The Soft Toss (or ‘Hand Eye’) bats are baseball bats designed with a more narrow barrel.
Well, the benefits of this are to help with hand-eye coordination and control. Something super-important for younger players.
Flat bats are wooden bats that have been shaped specifically to provide the hitter with instant feedback on their swing.
Flat bats aren’t tapered in the way that normal wooden bats are. In fact, they have been shaped more like a paddle to promote a smooth swing and prevent the bat turning in your hands when being gripped.
Bunt bats have a significantly smaller sweet spot than regular bats. This is because they are used to improve a player’s ability to bunt the ball at the plate.
A smaller sweet spot encourages good accuracy when bunting so when a player transfers to a standard issue bat in a match, their bunting will be on-point.
Swing trainers are specially designed as a dynamic training aid.
They tend to be lightweight and easily set up to develop swing technique, power and accuracy.
They’re great for training at home and warming up before a game.
Anatomy of Baseball Bats
A typical bat has three main components:
- The ‘barrel’, which is the thickest part of the bat that makes contact with the ball,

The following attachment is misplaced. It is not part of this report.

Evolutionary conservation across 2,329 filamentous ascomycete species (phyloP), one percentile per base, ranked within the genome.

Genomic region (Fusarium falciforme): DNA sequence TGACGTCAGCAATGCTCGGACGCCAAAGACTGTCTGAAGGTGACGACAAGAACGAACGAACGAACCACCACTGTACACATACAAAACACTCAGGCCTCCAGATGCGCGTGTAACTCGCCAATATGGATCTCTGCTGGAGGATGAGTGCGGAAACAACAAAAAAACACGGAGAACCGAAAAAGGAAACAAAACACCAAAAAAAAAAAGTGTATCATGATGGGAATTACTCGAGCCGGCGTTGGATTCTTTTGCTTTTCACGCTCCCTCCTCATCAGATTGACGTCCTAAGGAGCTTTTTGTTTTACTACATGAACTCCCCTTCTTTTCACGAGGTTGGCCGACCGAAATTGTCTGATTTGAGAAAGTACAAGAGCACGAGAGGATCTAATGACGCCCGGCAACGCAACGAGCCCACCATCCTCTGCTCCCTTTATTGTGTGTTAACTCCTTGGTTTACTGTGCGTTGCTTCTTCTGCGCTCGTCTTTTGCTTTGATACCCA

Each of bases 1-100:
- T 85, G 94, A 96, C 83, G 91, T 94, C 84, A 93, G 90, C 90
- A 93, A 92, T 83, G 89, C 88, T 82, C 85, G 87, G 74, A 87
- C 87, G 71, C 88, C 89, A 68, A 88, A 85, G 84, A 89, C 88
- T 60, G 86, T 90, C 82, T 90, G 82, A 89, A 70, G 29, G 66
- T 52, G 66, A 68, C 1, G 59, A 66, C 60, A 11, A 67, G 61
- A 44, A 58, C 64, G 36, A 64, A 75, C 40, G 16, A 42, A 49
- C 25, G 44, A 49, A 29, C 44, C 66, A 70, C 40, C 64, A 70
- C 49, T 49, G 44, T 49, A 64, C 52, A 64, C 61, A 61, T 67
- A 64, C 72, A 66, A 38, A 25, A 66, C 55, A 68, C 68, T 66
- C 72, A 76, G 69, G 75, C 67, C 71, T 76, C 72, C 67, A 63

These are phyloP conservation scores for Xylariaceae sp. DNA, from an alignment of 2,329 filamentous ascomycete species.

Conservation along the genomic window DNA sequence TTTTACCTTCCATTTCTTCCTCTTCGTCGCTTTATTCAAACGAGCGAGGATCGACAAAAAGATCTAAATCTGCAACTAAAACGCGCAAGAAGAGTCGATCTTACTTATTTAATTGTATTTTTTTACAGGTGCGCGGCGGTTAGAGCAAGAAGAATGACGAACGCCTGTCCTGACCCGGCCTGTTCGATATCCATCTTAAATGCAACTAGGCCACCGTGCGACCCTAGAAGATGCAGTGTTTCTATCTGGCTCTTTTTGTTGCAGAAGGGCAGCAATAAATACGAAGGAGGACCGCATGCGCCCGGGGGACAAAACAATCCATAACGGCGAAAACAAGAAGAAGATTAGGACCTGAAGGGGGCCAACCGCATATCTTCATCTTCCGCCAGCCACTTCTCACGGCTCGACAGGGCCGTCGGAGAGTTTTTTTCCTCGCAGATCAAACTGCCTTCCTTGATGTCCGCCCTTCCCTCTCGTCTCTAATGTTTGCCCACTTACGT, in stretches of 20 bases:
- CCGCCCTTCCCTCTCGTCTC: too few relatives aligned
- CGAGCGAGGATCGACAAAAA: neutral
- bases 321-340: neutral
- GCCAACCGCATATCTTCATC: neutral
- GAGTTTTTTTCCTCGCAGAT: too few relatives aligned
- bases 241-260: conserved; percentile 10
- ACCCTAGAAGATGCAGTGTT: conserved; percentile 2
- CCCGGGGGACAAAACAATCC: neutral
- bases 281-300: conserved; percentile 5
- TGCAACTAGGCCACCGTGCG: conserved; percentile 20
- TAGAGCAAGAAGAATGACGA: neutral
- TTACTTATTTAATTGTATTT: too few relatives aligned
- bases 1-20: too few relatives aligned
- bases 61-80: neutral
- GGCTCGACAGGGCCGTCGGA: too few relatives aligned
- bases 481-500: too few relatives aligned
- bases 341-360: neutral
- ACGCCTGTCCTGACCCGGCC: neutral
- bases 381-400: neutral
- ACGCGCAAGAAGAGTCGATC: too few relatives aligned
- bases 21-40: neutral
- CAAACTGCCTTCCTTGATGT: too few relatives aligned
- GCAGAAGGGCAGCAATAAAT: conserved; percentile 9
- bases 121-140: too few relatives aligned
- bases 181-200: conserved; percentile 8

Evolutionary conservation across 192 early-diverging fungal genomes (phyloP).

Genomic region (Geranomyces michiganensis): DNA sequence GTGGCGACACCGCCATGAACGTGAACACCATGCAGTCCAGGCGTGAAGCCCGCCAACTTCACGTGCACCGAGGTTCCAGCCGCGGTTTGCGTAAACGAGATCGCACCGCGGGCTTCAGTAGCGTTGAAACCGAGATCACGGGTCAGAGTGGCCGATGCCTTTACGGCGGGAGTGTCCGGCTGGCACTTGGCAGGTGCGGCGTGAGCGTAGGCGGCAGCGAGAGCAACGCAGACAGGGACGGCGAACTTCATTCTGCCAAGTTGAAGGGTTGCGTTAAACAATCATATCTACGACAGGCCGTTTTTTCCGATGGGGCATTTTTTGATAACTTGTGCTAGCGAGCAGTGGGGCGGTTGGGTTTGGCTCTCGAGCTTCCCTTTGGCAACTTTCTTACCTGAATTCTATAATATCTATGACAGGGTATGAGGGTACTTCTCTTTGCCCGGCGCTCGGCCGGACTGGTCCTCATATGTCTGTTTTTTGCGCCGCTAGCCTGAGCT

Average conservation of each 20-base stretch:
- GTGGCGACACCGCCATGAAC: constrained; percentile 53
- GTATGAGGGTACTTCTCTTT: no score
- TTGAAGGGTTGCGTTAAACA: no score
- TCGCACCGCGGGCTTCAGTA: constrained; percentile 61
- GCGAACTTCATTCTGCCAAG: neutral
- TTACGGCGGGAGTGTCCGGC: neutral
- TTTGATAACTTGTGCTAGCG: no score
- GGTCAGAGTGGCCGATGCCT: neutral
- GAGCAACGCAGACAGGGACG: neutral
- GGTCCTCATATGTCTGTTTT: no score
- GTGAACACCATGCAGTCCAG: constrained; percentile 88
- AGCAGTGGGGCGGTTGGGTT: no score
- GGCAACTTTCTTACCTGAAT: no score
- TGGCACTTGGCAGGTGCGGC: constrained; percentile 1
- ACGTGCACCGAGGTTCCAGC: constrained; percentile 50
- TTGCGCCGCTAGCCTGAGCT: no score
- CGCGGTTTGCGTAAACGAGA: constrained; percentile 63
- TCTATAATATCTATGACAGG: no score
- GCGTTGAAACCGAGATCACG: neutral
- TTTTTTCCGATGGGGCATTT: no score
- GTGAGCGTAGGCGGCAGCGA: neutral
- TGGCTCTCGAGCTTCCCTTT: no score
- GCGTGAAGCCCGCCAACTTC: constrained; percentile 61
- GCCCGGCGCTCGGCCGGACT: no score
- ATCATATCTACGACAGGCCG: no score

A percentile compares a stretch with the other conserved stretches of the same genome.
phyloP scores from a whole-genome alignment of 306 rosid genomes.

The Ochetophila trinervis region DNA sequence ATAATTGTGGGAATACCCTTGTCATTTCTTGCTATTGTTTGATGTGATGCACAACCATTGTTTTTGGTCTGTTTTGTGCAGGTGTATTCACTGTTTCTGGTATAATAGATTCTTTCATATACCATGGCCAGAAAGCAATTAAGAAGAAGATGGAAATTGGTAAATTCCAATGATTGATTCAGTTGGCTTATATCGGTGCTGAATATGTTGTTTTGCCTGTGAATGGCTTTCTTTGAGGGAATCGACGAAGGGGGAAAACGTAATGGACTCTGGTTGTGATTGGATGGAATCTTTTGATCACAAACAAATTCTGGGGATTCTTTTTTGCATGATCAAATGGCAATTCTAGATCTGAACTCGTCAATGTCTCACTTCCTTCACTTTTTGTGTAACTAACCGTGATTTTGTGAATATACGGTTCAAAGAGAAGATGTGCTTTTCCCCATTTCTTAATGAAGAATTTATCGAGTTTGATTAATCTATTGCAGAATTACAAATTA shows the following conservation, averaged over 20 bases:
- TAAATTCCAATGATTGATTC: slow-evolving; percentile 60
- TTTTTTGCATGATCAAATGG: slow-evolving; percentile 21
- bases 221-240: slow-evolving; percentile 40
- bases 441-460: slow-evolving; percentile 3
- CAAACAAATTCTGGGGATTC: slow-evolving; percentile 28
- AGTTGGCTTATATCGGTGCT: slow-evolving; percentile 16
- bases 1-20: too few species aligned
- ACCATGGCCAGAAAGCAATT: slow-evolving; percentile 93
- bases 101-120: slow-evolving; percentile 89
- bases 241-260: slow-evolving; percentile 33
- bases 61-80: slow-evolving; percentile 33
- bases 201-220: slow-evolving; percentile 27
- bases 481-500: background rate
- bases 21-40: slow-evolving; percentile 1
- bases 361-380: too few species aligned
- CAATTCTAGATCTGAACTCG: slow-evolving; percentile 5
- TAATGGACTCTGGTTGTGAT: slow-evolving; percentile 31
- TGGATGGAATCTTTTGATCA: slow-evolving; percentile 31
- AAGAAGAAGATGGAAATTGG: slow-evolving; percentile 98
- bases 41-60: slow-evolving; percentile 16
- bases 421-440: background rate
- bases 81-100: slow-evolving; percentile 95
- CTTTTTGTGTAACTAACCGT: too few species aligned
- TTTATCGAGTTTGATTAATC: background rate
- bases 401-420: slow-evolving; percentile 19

- A ‘handle’ located at the bottom of the barrel,
- And the ‘knob’ which is a wider piece at the base of the bat that prevents slipping of the bat from a hitter’s hands.
The barrel determines the flexibility or ‘flex’ of the bat. Some players prefer greater flexibility while others prefer a more rigid barrel so they can exert full force when striking the ball.
The barrel has a designated ‘sweet spot’ which is about 5 – 7 inches from the handle that helps determine how fast and far the ball will travel after contact. The sweet spot varies based on the bat’s material and design.
While there are several different types of bats out there, the MLB only allows for the use of wood bats.
Bats made of ash wood have historically and most popularly been used by MLB players, although maple has come to be favored by some players in the recent past because some feel it provides harder and more impactful strikes.
Bats made of birchwood and beechwood are also acceptable, with the latter having been recently approved by the MLB.
In addition, there are specific regulations with respect to the size of the bat. According to the Official Rules of Major League Baseball, section 1, 1.10. (a):
“The bat shall be a smooth, round stick not more than 2.61 inches in diameter at the thickest part and not more than 42 inches in length. The bat shall be one piece of solid wood. – Sep 9, 2019”.
Compared to wood bats however, aluminum bats typically hit the farthest. This is because aluminum bats are easier to swing due to their lightweight aluminum construction, as well as a balance point (i.e. centre of mass) that is closer to the handle which allows for greater flexibility.